[ANN] Penlight Lua Libraries

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[ANN] Penlight Lua Libraries

steve donovan
Hi guys,

Penlight is a set of pure Lua libraries designed to make some common
tasks easier and more standard. The dependencies are just lfs and
alien (if you're on Windows and want a path.copyfile that works
properly)

1) Inspired by Nick Trout's Python-like List class, there are Lua
ports of several useful Python libraries:
List,extended string methods, path operations, directory operations
(including the very useful dir.walk)

2) Support for functional programming, including Boost-style
placeholder expressions:
     tablex.map2(t1,t2,_1()+_2())
     f = bind(g,_1,false)

3) Some libraries for handling common file formats, like delimited
text files with headers, AWK-style field iterators and configuration
files.  There is also SIP (Simple Input Patterns) which aims to be
Regular Expressions for Dummies (which is a class I sometimes find
myself in)

Until LuaForge and I have a better day, some temporary hosting:

Find it here at:

http://mysite.mweb.co.za/residents/sdonovan/lua/penlight/pl.0.6b.zip
(includes User Guide and module help)

For the merely curious:

Users Guide at:
http://mysite.mweb.co.za/residents/sdonovan/lua/penlight/penlight.html

LuaDoc help at:
http://mysite.mweb.co.za/residents/sdonovan/lua/penlight/index.html

steve d.
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Re: [ANN] Penlight Lua Libraries

Andrew Wilson-4
Nice library, tons of useful bits.    Andrew

On Sat, Apr 18, 2009 at 8:31 AM, steve donovan
<[hidden email]> wrote:

> Hi guys,
>
> Penlight is a set of pure Lua libraries designed to make some common
> tasks easier and more standard. The dependencies are just lfs and
> alien (if you're on Windows and want a path.copyfile that works
> properly)
>
> 1) Inspired by Nick Trout's Python-like List class, there are Lua
> ports of several useful Python libraries:
> List,extended string methods, path operations, directory operations
> (including the very useful dir.walk)
>
> 2) Support for functional programming, including Boost-style
> placeholder expressions:
>     tablex.map2(t1,t2,_1()+_2())
>     f = bind(g,_1,false)
>
> 3) Some libraries for handling common file formats, like delimited
> text files with headers, AWK-style field iterators and configuration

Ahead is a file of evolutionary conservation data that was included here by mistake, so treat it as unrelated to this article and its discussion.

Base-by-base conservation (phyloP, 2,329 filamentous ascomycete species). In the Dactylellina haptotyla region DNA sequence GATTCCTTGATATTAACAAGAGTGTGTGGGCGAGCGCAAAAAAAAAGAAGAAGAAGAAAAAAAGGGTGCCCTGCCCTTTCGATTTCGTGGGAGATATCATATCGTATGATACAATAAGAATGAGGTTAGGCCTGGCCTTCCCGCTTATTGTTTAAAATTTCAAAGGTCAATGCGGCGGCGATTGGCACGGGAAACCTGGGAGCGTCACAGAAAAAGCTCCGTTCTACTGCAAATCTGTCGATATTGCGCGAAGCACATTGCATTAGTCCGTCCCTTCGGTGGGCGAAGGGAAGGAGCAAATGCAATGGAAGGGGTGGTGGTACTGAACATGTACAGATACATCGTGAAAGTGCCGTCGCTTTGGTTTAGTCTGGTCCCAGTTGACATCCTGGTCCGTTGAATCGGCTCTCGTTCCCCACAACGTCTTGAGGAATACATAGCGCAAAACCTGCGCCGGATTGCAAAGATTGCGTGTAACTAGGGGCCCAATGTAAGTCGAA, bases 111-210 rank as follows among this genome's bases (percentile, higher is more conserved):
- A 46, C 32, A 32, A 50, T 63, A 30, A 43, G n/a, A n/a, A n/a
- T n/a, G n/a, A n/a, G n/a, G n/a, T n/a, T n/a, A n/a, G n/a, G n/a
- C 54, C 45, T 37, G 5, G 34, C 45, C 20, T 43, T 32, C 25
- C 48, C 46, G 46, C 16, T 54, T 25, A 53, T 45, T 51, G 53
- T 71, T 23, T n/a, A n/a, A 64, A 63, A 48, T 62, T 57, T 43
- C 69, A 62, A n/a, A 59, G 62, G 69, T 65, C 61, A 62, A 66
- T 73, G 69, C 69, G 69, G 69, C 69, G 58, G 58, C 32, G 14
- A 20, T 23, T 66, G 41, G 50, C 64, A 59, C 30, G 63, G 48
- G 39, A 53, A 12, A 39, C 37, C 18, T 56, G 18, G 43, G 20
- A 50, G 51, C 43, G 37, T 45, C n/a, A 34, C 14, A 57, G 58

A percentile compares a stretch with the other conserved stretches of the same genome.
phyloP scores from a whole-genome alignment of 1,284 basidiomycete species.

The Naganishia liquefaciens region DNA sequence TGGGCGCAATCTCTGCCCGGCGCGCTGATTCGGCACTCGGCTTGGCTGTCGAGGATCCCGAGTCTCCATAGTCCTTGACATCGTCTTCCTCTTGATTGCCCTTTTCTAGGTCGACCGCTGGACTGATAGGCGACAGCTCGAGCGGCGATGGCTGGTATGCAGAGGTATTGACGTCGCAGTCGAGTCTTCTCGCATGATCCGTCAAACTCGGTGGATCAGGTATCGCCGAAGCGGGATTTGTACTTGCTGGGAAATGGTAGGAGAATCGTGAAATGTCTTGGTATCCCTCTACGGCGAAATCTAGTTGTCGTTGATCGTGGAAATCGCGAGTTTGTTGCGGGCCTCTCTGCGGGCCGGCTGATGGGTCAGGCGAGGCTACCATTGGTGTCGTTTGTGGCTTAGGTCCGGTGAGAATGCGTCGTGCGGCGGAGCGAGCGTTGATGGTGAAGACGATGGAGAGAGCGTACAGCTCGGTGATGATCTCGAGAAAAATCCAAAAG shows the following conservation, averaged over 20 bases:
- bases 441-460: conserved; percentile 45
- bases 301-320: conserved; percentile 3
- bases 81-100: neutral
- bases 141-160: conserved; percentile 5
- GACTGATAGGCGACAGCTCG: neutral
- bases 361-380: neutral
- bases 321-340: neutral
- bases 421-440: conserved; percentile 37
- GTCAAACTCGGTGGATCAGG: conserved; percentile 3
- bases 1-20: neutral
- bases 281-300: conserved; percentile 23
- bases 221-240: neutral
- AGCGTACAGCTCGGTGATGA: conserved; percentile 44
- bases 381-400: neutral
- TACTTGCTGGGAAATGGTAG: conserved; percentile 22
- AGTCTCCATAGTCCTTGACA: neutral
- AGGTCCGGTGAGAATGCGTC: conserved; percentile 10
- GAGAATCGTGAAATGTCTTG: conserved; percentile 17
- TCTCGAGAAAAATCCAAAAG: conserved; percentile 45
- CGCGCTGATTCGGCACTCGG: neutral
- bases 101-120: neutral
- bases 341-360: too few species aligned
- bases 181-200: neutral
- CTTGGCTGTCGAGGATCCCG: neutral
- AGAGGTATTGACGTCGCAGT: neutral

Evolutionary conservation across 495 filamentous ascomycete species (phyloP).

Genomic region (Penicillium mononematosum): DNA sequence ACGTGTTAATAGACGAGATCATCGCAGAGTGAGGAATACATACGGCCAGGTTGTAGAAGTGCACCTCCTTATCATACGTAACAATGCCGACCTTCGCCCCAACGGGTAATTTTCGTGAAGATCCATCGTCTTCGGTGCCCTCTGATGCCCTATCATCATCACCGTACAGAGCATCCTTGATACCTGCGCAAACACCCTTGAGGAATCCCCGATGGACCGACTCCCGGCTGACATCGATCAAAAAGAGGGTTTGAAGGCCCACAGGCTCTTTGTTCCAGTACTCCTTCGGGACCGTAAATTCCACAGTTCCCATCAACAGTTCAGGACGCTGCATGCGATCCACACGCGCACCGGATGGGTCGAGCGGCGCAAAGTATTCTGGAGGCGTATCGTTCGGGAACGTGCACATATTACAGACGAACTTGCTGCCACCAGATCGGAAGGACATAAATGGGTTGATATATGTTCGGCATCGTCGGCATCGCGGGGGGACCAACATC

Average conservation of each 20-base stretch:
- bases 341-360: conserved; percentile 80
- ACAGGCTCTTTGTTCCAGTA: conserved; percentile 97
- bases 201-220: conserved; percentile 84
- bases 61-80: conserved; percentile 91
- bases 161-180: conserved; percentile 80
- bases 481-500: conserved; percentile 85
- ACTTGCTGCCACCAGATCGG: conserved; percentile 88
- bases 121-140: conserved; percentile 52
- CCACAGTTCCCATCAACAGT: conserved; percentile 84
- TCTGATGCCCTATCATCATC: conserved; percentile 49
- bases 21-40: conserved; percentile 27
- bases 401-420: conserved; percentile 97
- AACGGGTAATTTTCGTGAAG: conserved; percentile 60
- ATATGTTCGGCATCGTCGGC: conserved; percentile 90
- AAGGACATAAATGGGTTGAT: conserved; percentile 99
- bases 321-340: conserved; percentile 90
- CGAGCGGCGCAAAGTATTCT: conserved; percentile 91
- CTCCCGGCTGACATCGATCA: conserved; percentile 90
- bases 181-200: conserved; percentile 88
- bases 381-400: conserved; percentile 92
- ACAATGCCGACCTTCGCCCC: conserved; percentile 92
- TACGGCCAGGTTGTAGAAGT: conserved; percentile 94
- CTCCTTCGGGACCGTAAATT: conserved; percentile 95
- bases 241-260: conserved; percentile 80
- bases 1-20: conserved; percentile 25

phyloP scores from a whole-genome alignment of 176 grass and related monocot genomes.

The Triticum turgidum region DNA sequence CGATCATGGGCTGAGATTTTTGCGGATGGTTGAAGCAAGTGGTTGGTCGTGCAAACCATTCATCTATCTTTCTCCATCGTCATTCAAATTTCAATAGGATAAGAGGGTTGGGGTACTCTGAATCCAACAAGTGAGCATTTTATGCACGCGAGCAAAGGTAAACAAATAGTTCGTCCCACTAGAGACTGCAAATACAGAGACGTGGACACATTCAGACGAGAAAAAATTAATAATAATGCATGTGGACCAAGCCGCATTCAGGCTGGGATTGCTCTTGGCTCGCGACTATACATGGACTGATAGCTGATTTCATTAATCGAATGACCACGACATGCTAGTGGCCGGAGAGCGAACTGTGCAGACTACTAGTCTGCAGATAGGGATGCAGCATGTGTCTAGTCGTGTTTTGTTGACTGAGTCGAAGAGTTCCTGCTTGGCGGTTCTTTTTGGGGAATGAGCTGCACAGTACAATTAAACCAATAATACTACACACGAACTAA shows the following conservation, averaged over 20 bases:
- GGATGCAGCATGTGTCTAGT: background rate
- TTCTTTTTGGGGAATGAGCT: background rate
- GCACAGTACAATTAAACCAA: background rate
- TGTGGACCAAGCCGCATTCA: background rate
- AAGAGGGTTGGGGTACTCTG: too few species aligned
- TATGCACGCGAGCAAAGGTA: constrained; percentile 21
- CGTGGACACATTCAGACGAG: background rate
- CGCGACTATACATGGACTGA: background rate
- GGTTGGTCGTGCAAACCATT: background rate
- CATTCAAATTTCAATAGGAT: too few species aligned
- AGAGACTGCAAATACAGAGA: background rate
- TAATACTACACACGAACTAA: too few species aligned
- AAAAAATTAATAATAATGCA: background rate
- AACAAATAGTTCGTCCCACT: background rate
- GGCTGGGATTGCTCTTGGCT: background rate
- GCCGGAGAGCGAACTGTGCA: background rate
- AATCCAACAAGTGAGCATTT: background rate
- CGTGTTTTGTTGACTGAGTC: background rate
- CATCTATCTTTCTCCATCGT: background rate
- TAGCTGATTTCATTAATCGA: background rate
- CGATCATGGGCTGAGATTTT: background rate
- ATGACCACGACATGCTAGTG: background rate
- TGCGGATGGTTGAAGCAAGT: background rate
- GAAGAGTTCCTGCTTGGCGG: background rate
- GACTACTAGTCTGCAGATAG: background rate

> files.  There is also SIP (Simple Input Patterns) which aims to be
> Regular Expressions for Dummies (which is a class I sometimes find
> myself in)
>
> Until LuaForge and I have a better day, some temporary hosting:
>
> Find it here at:
>
> http://mysite.mweb.co.za/residents/sdonovan/lua/penlight/pl.0.6b.zip
> (includes User Guide and module help)
>
> For the merely curious:
>
> Users Guide at:
> http://mysite.mweb.co.za/residents/sdonovan/lua/penlight/penlight.html
>
> LuaDoc help at:
> http://mysite.mweb.co.za/residents/sdonovan/lua/penlight/index.html
>
> steve d.
>
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Re: [ANN] Penlight Lua Libraries

steve donovan
In reply to this post by steve donovan
On Sat, Apr 18, 2009 at 2:31 PM, steve donovan
<[hidden email]> wrote:
> Penlight is a set of pure Lua libraries designed to make some common
> tasks easier and more standard.

Actually got a LuaForge release and an Icon!

http://penlight.luaforge.net/penlight.html   For the User Guide

http://penlight.luaforge.net/index.html    For the module Docs

And the download:

http://luaforge.net/frs/download.php/4047/pl.0.6.2.zip

There is a reasonably detailed example (luash.lua, just over 600
lines) showing PL in action; see the examples and the tests
directories.

To anticipate a question, yes there is a lot of overlap with stdlib.
I've tried to like stdlib, but eventually failed, for reasons similar
to Mike Pall's and because of dissatisfaction with the documentation.

The module docs are not totally complete. I suspect I am hitting some
obscure LuaDoc bug.

steve d.
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Re: [ANN] Penlight Lua Libraries

David Manura
On Thu, Apr 23, 2009 at 10:01 AM, steve donovan wrote:
>> Penlight is a set of pure Lua libraries designed to make some common
>> tasks easier and more standard.

Thank you.  The tutorial is especially useful.  I feel that a lot of
modules don't well advertise themselves in terms of how the module is
intended to be used in context with examples and design comments.
Sometimes the docs are hidden in tarballs.

Incidentally, I've been back working on Perl, were some algorithmic
tasks are so convenient, and then returning to Lua, which though as